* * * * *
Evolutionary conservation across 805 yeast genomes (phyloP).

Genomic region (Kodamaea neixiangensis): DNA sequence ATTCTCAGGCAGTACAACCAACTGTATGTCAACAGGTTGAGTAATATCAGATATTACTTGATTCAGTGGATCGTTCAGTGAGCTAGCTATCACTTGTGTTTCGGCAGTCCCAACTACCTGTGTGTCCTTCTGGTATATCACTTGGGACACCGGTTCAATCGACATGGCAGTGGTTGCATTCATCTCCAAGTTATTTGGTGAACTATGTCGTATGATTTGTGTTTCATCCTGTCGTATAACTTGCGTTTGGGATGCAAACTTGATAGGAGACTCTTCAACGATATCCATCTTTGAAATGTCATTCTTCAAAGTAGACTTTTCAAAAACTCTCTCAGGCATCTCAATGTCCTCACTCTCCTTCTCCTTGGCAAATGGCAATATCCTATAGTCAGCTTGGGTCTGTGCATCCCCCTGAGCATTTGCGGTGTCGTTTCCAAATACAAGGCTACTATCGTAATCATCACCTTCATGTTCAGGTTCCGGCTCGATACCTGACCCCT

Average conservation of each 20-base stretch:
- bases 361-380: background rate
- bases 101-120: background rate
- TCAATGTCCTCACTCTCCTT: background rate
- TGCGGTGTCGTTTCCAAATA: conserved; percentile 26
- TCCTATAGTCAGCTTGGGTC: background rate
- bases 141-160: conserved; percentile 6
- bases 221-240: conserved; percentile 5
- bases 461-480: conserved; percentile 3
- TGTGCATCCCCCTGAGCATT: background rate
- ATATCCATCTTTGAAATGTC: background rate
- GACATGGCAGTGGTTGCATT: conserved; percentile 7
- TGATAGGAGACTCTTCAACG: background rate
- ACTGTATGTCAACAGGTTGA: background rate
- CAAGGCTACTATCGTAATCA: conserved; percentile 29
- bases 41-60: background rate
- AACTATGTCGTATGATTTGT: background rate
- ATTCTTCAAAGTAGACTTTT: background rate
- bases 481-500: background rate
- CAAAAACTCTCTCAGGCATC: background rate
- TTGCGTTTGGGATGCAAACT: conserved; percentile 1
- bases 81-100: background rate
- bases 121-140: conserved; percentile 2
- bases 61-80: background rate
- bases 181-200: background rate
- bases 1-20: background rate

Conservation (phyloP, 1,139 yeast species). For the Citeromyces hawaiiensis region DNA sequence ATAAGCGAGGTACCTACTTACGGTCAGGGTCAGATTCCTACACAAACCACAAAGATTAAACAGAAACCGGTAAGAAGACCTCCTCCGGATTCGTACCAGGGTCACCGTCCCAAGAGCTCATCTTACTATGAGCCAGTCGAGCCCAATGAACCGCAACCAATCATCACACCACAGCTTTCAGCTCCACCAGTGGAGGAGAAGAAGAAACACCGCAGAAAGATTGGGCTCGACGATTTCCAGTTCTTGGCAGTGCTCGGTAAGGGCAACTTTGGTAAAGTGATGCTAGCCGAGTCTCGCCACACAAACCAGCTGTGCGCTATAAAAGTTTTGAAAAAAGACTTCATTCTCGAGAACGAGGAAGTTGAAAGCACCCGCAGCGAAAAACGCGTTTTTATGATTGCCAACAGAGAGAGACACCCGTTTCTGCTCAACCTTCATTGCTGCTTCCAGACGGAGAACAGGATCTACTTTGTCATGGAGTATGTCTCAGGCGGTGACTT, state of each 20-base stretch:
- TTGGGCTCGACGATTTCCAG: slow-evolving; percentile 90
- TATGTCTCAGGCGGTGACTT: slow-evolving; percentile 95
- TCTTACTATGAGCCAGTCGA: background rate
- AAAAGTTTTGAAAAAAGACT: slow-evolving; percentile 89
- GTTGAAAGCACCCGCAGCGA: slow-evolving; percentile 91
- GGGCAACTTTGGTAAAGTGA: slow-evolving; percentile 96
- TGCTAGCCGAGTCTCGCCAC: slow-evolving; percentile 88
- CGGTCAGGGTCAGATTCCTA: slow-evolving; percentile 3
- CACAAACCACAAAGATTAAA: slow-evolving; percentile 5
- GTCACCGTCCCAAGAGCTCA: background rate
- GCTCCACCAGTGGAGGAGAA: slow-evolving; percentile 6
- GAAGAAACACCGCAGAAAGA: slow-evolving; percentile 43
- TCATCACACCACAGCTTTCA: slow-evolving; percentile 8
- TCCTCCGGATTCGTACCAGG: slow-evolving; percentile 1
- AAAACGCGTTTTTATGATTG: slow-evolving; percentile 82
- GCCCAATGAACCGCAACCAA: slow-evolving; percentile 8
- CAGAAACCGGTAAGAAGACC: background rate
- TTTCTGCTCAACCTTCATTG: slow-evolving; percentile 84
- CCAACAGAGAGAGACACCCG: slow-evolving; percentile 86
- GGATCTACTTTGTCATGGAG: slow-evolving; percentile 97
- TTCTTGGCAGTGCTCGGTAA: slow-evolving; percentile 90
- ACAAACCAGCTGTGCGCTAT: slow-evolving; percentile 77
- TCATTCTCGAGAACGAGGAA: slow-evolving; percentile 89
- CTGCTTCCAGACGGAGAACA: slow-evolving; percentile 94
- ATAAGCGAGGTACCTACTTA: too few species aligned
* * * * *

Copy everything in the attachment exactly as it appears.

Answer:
Evolutionary conservation across 805 yeast genomes (phyloP).

Genomic region (Kodamaea neixiangensis): DNA sequence ATTCTCAGGCAGTACAACCAACTGTATGTCAACAGGTTGAGTAATATCAGATATTACTTGATTCAGTGGATCGTTCAGTGAGCTAGCTATCACTTGTGTTTCGGCAGTCCCAACTACCTGTGTGTCCTTCTGGTATATCACTTGGGACACCGGTTCAATCGACATGGCAGTGGTTGCATTCATCTCCAAGTTATTTGGTGAACTATGTCGTATGATTTGTGTTTCATCCTGTCGTATAACTTGCGTTTGGGATGCAAACTTGATAGGAGACTCTTCAACGATATCCATCTTTGAAATGTCATTCTTCAAAGTAGACTTTTCAAAAACTCTCTCAGGCATCTCAATGTCCTCACTCTCCTTCTCCTTGGCAAATGGCAATATCCTATAGTCAGCTTGGGTCTGTGCATCCCCCTGAGCATTTGCGGTGTCGTTTCCAAATACAAGGCTACTATCGTAATCATCACCTTCATGTTCAGGTTCCGGCTCGATACCTGACCCCT

Average conservation of each 20-base stretch:
- bases 361-380: background rate
- bases 101-120: background rate
- TCAATGTCCTCACTCTCCTT: background rate
- TGCGGTGTCGTTTCCAAATA: conserved; percentile 26
- TCCTATAGTCAGCTTGGGTC: background rate
- bases 141-160: conserved; percentile 6
- bases 221-240: conserved; percentile 5
- bases 461-480: conserved; percentile 3
- TGTGCATCCCCCTGAGCATT: background rate
- ATATCCATCTTTGAAATGTC: background rate
- GACATGGCAGTGGTTGCATT: conserved; percentile 7
- TGATAGGAGACTCTTCAACG: background rate
- ACTGTATGTCAACAGGTTGA: background rate
- CAAGGCTACTATCGTAATCA: conserved; percentile 29
- bases 41-60: background rate
- AACTATGTCGTATGATTTGT: background rate
- ATTCTTCAAAGTAGACTTTT: background rate
- bases 481-500: background rate
- CAAAAACTCTCTCAGGCATC: background rate
- TTGCGTTTGGGATGCAAACT: conserved; percentile 1
- bases 81-100: background rate
- bases 121-140: conserved; percentile 2
- bases 61-80: background rate
- bases 181-200: background rate
- bases 1-20: background rate

Conservation (phyloP, 1,139 yeast species). For the Citeromyces hawaiiensis region DNA sequence ATAAGCGAGGTACCTACTTACGGTCAGGGTCAGATTCCTACACAAACCACAAAGATTAAACAGAAACCGGTAAGAAGACCTCCTCCGGATTCGTACCAGGGTCACCGTCCCAAGAGCTCATCTTACTATGAGCCAGTCGAGCCCAATGAACCGCAACCAATCATCACACCACAGCTTTCAGCTCCACCAGTGGAGGAGAAGAAGAAACACCGCAGAAAGATTGGGCTCGACGATTTCCAGTTCTTGGCAGTGCTCGGTAAGGGCAACTTTGGTAAAGTGATGCTAGCCGAGTCTCGCCACACAAACCAGCTGTGCGCTATAAAAGTTTTGAAAAAAGACTTCATTCTCGAGAACGAGGAAGTTGAAAGCACCCGCAGCGAAAAACGCGTTTTTATGATTGCCAACAGAGAGAGACACCCGTTTCTGCTCAACCTTCATTGCTGCTTCCAGACGGAGAACAGGATCTACTTTGTCATGGAGTATGTCTCAGGCGGTGACTT, state of each 20-base stretch:
- TTGGGCTCGACGATTTCCAG: slow-evolving; percentile 90
- TATGTCTCAGGCGGTGACTT: slow-evolving; percentile 95
- TCTTACTATGAGCCAGTCGA: background rate
- AAAAGTTTTGAAAAAAGACT: slow-evolving; percentile 89
- GTTGAAAGCACCCGCAGCGA: slow-evolving; percentile 91
- GGGCAACTTTGGTAAAGTGA: slow-evolving; percentile 96
- TGCTAGCCGAGTCTCGCCAC: slow-evolving; percentile 88
- CGGTCAGGGTCAGATTCCTA: slow-evolving; percentile 3
- CACAAACCACAAAGATTAAA: slow-evolving; percentile 5
- GTCACCGTCCCAAGAGCTCA: background rate
- GCTCCACCAGTGGAGGAGAA: slow-evolving; percentile 6
- GAAGAAACACCGCAGAAAGA: slow-evolving; percentile 43
- TCATCACACCACAGCTTTCA: slow-evolving; percentile 8
- TCCTCCGGATTCGTACCAGG: slow-evolving; percentile 1
- AAAACGCGTTTTTATGATTG: slow-evolving; percentile 82
- GCCCAATGAACCGCAACCAA: slow-evolving; percentile 8
- CAGAAACCGGTAAGAAGACC: background rate
- TTTCTGCTCAACCTTCATTG: slow-evolving; percentile 84
- CCAACAGAGAGAGACACCCG: slow-evolving; percentile 86
- GGATCTACTTTGTCATGGAG: slow-evolving; percentile 97
- TTCTTGGCAGTGCTCGGTAA: slow-evolving; percentile 90
- ACAAACCAGCTGTGCGCTAT: slow-evolving; percentile 77
- TCATTCTCGAGAACGAGGAA: slow-evolving; percentile 89
- CTGCTTCCAGACGGAGAACA: slow-evolving; percentile 94
- ATAAGCGAGGTACCTACTTA: too few species aligned